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Year : 2019  |  Volume : 10  |  Issue : 2  |  Page : 111-113

Anemia in pregnancy: Think beyond iron deficiency

Department of General Medicine, HBT Medical College and Dr. RN Cooper Hospital, Mumbai, Maharashtra, India

Date of Submission26-Feb-2019
Date of Decision02-May-2019
Date of Acceptance03-May-2019
Date of Web Publication24-May-2019

Correspondence Address:
Dr. Vikram A Londhey
Department of General Medicine, HBT Medical College and Dr. RN Cooper Hospital, Mumbai, Maharashtra
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Source of Support: None, Conflict of Interest: None

DOI: 10.4103/INJMS.INJMS_13_19

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We hereby describe a rare case of delta beta (δβ)-thalassemia as a cause of anemia in a 2-month pregnant female who was diagnosed as homozygous δβ-thalassemia after gene mutation studies. δβ-thalassemia is an unusual variant of thalassemia with elevated level of fetal hemoglobin. Homozygous patients of this disorder, unlike β-thalassemia, show mild anemia and give a clinical picture similar to that of thalassemia intermedia. However, δβ-thalassemia heterozygotes clinically show the characteristics of thalassemia minor.

Keywords: Delta beta-thalassemia, fetal hemoglobin, hereditary persistence of fetal hemoglobin, high-performance liquid chromatography

How to cite this article:
Memon FA, Londhey VA, Nagara RJ. Anemia in pregnancy: Think beyond iron deficiency. Indian J Med Spec 2019;10:111-3

How to cite this URL:
Memon FA, Londhey VA, Nagara RJ. Anemia in pregnancy: Think beyond iron deficiency. Indian J Med Spec [serial online] 2019 [cited 2023 Mar 31];10:111-3. Available from: http://www.ijms.in/text.asp?2019/10/2/111/258983

  Introduction Top

Thalassemias are a group of congenital anemias that have in common deficient synthesis of one or more of the globin subunits of the normal human hemoglobin (Hb). According to the type of globin chain involved, thalassemia can be divided into α-, β-, δβ-thalassemias and hereditary persistence of fetal hemoglobin (HPFH). Fetal hemoglobin (HbF) is a globular protein composed of two α- and two γ-globin chains (α2 γ2). δβ-thalassemia is characterized by the persistent expression of γ-globin genes in adults in association with decreased or absence of δ- and β-globin gene expression, leading to increased HbF concentrations, and presence of hypochromic and microcytic erythrocytes.

  Case Report Top

A 27-year-old female in her first trimester of pregnancy got admitted for community-acquired pneumonia and anemia. On questioning, the patient gave a history of easy fatigability since many years and a history of single episode of jaundice 3 years back. She had no history of blood transfusion in the past.

Physical examination did not reveal any bony deformities of thalassemia. Pallor and icterus were present; a firm spleen was palpable 6 cm below the left costal margin. On investigations, she had Hb 7.5 gm%, hematocrit 22.5%, mean corpuscular volume 68.1 fL, mean corpuscular Hb (MCH) 22.7 pg, MCH concentration 33.3 g/dL, red blood cell count 3.3 × 106/μL, and red cell distribution width19.1%. Giemsa-stained peripheral smear examined for red cell morphology showed microcytic hypochromic red cells. On peripheral smear examination, reticulocyte count was <1%. Liver function tests showed raised levels of serum total bilirubin (3.2 mg/dL) and indirect bilirubin (2.2 mg/dL). Serum iron chemistry showed low serum iron, high total iron-binding capacity, and low transferrin saturation. Quantitative test was performed to determine the levels of HbA, HbA2, and HbF by high-performance liquid chromatography (HPLC). It showed 99.1% HbF in patient's blood sample with complete absence of HbA2.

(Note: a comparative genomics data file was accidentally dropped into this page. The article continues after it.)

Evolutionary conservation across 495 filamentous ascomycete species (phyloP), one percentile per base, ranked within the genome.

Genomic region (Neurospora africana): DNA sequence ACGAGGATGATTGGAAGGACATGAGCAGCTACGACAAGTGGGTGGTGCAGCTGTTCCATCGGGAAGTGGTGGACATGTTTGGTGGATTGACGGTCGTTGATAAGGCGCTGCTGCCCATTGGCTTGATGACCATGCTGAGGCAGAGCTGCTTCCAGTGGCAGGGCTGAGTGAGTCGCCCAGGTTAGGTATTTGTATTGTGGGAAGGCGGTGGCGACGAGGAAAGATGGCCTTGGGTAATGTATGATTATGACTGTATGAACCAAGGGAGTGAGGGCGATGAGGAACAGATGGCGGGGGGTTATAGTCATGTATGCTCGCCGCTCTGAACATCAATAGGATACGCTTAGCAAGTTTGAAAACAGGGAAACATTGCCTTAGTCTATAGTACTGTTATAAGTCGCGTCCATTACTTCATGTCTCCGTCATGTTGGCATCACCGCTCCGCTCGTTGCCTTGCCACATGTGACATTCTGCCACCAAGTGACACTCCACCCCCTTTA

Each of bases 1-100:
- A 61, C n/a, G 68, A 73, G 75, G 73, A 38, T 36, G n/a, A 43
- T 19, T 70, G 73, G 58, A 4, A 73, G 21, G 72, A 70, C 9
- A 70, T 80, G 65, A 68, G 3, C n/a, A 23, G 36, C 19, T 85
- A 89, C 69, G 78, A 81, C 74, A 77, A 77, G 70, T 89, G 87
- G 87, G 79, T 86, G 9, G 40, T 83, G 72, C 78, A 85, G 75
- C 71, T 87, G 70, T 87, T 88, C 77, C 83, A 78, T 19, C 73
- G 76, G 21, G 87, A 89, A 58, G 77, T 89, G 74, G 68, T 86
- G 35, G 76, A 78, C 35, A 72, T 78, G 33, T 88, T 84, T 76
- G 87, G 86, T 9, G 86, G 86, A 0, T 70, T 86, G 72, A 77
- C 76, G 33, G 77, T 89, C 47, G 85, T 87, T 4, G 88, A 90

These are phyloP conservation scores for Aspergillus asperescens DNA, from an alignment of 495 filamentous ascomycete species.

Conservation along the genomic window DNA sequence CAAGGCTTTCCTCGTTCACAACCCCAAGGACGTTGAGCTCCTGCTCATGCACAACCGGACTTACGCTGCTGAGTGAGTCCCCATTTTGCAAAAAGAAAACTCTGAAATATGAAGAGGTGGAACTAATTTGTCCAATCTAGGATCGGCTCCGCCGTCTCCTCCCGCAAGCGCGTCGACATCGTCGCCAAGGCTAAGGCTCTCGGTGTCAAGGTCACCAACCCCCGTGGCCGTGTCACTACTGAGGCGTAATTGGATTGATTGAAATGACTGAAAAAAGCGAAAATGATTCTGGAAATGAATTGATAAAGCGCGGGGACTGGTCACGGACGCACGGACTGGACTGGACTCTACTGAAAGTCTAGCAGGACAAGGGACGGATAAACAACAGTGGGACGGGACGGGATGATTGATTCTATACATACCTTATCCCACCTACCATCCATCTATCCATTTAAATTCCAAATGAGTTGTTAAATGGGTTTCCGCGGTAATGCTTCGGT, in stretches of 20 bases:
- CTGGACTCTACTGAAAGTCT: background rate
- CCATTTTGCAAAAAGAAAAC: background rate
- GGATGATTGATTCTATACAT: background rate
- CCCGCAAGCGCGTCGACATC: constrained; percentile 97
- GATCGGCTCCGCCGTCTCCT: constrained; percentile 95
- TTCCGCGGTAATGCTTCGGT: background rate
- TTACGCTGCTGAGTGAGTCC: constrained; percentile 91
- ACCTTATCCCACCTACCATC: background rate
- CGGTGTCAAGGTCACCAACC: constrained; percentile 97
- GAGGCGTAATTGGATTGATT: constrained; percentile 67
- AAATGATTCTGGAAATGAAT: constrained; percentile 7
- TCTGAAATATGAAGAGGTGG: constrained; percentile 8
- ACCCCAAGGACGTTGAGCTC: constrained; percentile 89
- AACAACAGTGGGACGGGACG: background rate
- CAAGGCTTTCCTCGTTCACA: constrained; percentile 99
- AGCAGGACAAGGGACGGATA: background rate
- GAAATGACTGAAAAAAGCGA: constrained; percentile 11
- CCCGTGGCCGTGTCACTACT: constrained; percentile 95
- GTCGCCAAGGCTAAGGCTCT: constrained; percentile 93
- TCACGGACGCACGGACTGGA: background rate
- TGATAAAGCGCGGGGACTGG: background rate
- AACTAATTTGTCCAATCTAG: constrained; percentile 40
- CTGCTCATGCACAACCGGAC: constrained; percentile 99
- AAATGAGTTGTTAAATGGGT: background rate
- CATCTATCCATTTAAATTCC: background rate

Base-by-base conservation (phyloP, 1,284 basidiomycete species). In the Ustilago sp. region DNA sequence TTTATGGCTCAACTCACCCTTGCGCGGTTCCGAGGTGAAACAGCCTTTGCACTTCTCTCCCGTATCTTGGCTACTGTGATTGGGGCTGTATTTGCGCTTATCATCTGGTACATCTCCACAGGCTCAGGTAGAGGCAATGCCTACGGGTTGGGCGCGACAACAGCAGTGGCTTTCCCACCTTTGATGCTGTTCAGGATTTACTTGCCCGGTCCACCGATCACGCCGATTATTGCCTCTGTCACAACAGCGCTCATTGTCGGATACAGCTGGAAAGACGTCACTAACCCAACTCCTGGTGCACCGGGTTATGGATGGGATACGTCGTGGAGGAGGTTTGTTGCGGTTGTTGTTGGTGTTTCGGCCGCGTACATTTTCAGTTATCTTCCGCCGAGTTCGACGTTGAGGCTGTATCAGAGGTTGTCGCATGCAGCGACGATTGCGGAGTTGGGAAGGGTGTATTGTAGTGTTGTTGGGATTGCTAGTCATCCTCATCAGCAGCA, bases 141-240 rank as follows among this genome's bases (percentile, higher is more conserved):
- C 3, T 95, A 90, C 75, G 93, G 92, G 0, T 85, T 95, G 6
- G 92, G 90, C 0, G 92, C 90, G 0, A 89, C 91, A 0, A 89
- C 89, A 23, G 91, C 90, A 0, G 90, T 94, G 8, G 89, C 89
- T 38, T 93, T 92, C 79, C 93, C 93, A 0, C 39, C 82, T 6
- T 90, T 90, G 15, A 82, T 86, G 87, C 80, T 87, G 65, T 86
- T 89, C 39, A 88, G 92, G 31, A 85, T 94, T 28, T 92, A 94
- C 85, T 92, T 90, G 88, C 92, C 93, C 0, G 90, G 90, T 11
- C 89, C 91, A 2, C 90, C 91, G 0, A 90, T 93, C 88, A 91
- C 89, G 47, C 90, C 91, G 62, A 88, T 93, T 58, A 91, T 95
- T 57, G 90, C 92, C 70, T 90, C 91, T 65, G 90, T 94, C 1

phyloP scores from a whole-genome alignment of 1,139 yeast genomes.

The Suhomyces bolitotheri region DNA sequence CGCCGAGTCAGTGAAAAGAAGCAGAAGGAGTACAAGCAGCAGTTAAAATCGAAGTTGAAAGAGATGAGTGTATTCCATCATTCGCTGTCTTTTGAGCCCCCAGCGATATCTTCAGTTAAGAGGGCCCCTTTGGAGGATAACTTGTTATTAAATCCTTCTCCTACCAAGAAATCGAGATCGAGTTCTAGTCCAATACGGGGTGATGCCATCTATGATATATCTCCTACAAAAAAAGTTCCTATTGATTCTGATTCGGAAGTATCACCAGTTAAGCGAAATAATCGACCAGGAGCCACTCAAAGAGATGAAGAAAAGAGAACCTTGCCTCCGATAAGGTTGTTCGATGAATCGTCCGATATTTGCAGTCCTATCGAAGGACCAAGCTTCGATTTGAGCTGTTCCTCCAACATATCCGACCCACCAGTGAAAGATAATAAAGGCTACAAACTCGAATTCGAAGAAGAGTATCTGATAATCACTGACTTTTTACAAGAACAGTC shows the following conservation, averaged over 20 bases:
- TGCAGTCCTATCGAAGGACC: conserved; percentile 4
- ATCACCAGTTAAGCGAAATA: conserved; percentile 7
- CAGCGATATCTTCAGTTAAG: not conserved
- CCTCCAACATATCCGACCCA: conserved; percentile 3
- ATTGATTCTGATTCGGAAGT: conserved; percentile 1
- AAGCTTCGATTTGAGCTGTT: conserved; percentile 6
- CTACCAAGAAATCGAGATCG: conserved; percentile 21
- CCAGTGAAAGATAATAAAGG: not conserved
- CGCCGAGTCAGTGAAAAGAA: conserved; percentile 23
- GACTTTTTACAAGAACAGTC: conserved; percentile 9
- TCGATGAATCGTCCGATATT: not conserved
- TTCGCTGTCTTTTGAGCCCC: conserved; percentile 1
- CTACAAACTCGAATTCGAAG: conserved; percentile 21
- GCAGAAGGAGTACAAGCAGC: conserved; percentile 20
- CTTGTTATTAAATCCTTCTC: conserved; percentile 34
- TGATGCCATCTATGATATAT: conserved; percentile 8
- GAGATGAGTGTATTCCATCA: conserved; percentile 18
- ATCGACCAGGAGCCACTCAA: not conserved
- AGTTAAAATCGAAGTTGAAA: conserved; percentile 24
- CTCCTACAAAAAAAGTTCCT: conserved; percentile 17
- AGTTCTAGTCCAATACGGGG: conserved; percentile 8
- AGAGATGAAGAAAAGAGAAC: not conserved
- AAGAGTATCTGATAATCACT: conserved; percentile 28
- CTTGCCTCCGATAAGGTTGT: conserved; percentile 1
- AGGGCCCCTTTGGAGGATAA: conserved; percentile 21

Provisional diagnosis of δβ-thalassemia versus HPFH was considered.

Consequently, a HPLC was performed for both parents who were apparently healthy and had no history of blood transfusions which showed high HbF and normal HbA2. Hematological and molecular investigations were performed of the patient and parents. Hematological and molecular details of the patient and parents are mentioned in [Table 1].
Table 1: Results of high-performance liquid chromatography of patient and parents

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Results [Table 1] confirmed diagnosis of homozygous δβ-thalassemia in the patient, whereas the parents were heterozygous δβ-thalassemia.

Our patient was managed conservatively; the blood was transfused during her ward stay to build up the Hb to around 10 gm%; she was started on oral iron and folic acid supplementations.

No data is available of pregnancy outcome in our patient as she did not follow up after discharge.

  Discussion Top

The synthesis of Hb depends on two gene clusters: (1) The α locus, which contains the embryonic ζ gene plus the two adult α genes and (2) the β cluster, which contains the embryonic ∈, the fetal Gγ and Aγ, and the adult δ and β genes.[1]

δβ-Thalassemia is a group of disorders characterized by decreased or absent production of both δ- and β-globin chains and by a variable increase in γ-chain synthesis; there is deletion of variable extent of the β-like globin cluster, which involves the δ- and β-globin genes. Based on the presence of one (Gγ) or both (G and Aγ) globin genes, two groups of δβ0-thalassemia have been identified: Gγ(Aγδβ) 0 and GγAγ(δβ) 0-thalassemia.[1]

During early childhood, the level of HbF normally declines to <1% of total Hb; however, in some genetic conditions, increased levels of HbF are found in adult life.[2] The hereditary persistence of HbF and δβ-thalassemia are heterogeneous disorders characterized by increased levels of HbF in adult life. The distinction between these two conditions is not always possible with routine hematologic analysis. Molecular analysis of these conditions has demonstrated many deletion and nondeletion types of these two conditions.[3]

Heterozygotes for δβ-thalassemia have hypochromic microcytic red cells, with the levels of HbF ranging from 5% to 20%, and in contrast, HPFH heterozygotes have normal blood indices with higher HbF (15%–30%).[4]

Homozygotes of HPFH are asymptomatic, whereas δβ-thalassemia homozygotes have thalassemia intermedia-like features.[5]